danfogel Feb. 6, 2018 @ 9:06 p.m.

He's a billionaire. maybe he just needs something to "help" with his tax liabilities.


Don Bauder Feb. 7, 2018 @ 8:37 a.m.

danfogel: He may be counting on the two papers as a tax loss. Or he may want to use the papers, particularly the Times, to enhance his local standing in social circles. He may believe that metro dailies have a future. I suspect he is wrong on that point, but I could be wrong. Best, Don Bauder


danfogel Feb. 7, 2018 @ 10:35 a.m.

According to the LATimes when he invested $70 million in tron 2 years ago he said " he wanted to "save the integrity" of the publication" and "We need newspapers," "We need this intellectual integrity. We need writers and editors who are passionate about this work." In a statement, Soon-Shiong said, "We look forward to continuing the great tradition of award-winning journalism carried out by the reporters and editors of the Los Angeles Times, The San Diego Union-Tribune and the other California News Group titles."


Don Bauder Feb. 7, 2018 @ 12:18 p.m.

danfogel: That's what they all say. They are in business to uplift society, not make money. In his case, that may be true in part. Best, Don Bauder


Visduh Feb. 7, 2018 @ 8:03 a.m.

I have to correct my comment about the shut-down of the Mission Valley printing operation. It wasn't Manchester who did it, it was tronc. Manchester kept the building in Mission Valley and wanted to do other things with it. So, the U-T moved out and when it did the printing went to a LA Times plant.


Don Bauder Feb. 7, 2018 @ 8:39 a.m.

Visduh: Yes, Manchester had plans to use the property for development. He took out papers to do so. The staff moved downtown. I don't know what has happened to the site. Best, Don Bauder


aardvark Feb. 7, 2018 @ 10:41 a.m.

Don: The building has been undergoing interior remodelling for months, but I don't know what it will eventually become.


Don Bauder Feb. 7, 2018 @ 1:51 p.m.

Visduh: In the late years as the U-T staff declined dramatically, some of the space was rented out to other enterprises. However, the buildings and big parking space could be put to more lucrative uses than an office building. Best, Don Bauder


dwbat Feb. 10, 2018 @ 12:04 p.m.

The new owners don't agree. See link above.


Don Bauder Feb. 7, 2018 @ 8:33 a.m.

Visduh: The U-T claims it is making money, but any company can make money with the help of a crooked accounting firm and often offshore banks. (Enron is the classic example.) Tronc doesn't break out the accounting that allegedly permits the U-T to say it is profitable.

Manchester's motivation was greatly self-aggrandizement. He wanted to have more power in San Diego. He realized that other media making fun of him gave him less clout. He was a disappointed man on selling to tronc.

Platinum made some positive tech changes, but this is most important: Platinum's M.O. is to buy sick companies in often-sick industries, claiming that it could make them prosper in a comeback. After buying the U-T, it entered into the bidding for other papers. Within two years, it apparently gave up on metro daily newspapers, for it sold the U-T and as far as I know stopped bidding on other papers. Sadly, this was probably a good move. Best, Don Bauder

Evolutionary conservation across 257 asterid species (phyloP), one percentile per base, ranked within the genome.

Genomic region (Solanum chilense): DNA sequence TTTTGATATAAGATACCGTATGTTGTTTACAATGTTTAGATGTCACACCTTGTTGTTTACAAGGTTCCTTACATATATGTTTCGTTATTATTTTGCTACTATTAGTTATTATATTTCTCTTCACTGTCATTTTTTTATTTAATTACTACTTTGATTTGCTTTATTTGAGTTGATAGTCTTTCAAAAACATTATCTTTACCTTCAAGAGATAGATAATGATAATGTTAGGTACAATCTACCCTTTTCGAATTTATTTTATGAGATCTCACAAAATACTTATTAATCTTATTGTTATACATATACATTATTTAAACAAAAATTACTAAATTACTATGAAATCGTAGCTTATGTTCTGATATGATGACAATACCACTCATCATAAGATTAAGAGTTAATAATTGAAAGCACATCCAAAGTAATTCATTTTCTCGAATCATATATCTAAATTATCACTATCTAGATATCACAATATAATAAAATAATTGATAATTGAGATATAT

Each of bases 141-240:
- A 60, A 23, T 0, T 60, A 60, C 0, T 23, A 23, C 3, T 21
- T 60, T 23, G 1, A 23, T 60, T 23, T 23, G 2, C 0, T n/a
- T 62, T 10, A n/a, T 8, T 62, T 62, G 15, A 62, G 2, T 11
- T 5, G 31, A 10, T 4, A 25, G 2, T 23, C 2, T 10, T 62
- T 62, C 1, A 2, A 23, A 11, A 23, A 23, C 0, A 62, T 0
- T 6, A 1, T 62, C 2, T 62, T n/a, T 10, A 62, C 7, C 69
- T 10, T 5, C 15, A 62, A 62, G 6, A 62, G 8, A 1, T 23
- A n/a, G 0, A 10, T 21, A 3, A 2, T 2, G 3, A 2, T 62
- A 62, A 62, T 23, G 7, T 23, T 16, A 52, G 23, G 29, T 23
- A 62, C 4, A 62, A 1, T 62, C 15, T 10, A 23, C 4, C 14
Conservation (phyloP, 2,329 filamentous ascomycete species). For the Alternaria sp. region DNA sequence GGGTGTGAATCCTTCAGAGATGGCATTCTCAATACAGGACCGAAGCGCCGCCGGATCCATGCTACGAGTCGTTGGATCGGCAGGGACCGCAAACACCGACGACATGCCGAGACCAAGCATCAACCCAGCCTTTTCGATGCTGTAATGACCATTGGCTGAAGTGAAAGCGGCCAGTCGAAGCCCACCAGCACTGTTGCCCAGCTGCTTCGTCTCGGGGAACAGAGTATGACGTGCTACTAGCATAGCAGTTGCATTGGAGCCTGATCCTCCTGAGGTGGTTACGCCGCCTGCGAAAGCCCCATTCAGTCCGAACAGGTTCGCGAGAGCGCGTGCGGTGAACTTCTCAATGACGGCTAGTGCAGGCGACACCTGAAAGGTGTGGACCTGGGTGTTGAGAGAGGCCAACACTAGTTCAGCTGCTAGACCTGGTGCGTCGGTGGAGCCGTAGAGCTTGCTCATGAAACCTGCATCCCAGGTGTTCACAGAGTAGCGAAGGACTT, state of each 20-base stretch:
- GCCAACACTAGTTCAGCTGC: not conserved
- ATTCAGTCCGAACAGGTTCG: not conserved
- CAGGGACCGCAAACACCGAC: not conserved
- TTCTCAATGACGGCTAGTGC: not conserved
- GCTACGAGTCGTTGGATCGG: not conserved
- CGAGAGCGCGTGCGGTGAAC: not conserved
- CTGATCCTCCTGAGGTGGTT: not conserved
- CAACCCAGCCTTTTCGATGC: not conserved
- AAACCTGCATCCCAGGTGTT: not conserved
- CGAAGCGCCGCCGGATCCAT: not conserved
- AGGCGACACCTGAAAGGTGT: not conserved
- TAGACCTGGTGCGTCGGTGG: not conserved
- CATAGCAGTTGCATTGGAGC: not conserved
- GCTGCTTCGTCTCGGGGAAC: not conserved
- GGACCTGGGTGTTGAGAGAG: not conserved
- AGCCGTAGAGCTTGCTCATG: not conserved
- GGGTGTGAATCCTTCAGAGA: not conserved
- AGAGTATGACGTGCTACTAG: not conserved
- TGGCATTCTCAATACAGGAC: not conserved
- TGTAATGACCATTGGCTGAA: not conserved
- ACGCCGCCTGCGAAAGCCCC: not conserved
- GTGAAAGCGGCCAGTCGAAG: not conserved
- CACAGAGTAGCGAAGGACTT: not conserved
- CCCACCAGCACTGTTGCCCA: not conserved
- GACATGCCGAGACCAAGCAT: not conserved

AlexClarke Feb. 7, 2018 @ 7:44 a.m.

Maybe he plans on using AI to replace the lowly human staff.


Don Bauder Feb. 7, 2018 @ 8:40 a.m.

AlexClarke: There are a lot of ideas for use of artificial intelligence. Replacing humans in the newspaper business could certainly be one avenue. Best, Don Bauder


Don Bauder Feb. 7, 2018 @ 9:53 a.m.

IT'S OFFICIAL. TRONC ANNOUNCES SALE OF TWO PAPERS FOR $500 MILLION PLUS $90 MILLION PENSION LIABILITY ASSUMPTIONS TO SOON-SHIONG. CURRENT EDITORS WILL REMAIN IN POSTS. Chicago-based tronc officially announced today that the deal has been completed. Soon-Shiong pays $500 million plus assumption of $90 million in pension liabilities for the two papers. The company will land in Nant Capital LLC, a private investment vehicle of Soon-Shiong.

Tronc says the deal will allow it to pay part of its debt and pension liabiliities. (I know the U-T had significant pension liabilities when it was sold by Copley, but I don't know what has happened since.)

Jeff Light will continue as editor and publisher of the U-T, and Jim Kirk will continue as editor of the Times.

Tronc has also acquired a majority ownership stake in BestReviews, an online product review company in San Francisco and Reno. Best, Don Bauder


Darren Feb. 7, 2018 @ 12:54 p.m.

Thanks Don, for your coverage. I find it a sad day for San Diego. SDUT/UT-SD is not the same since the Copley's $old it. This represents more M&A activity for the sake of investment and yield, not about enhancing journalistic quality. I also was against the 1990's consolidation of radio station by then Jacor (then Clear Channel), which tore newsrooms apart, we got less local news and independent talk radio. Yes, we have dozens of syndicated talk hosts out there who seem to trade what talking points they use daily (now that's real radio programming).

Way back, I got the San Diego Tribune (afternoon paper delivered), and the morning copy of the LA Times--it was a great way to see juxtapositions on news and opinion as the San Diego Union-Tribune was more conservative (then).


Don Bauder Feb. 7, 2018 @ 2 p.m.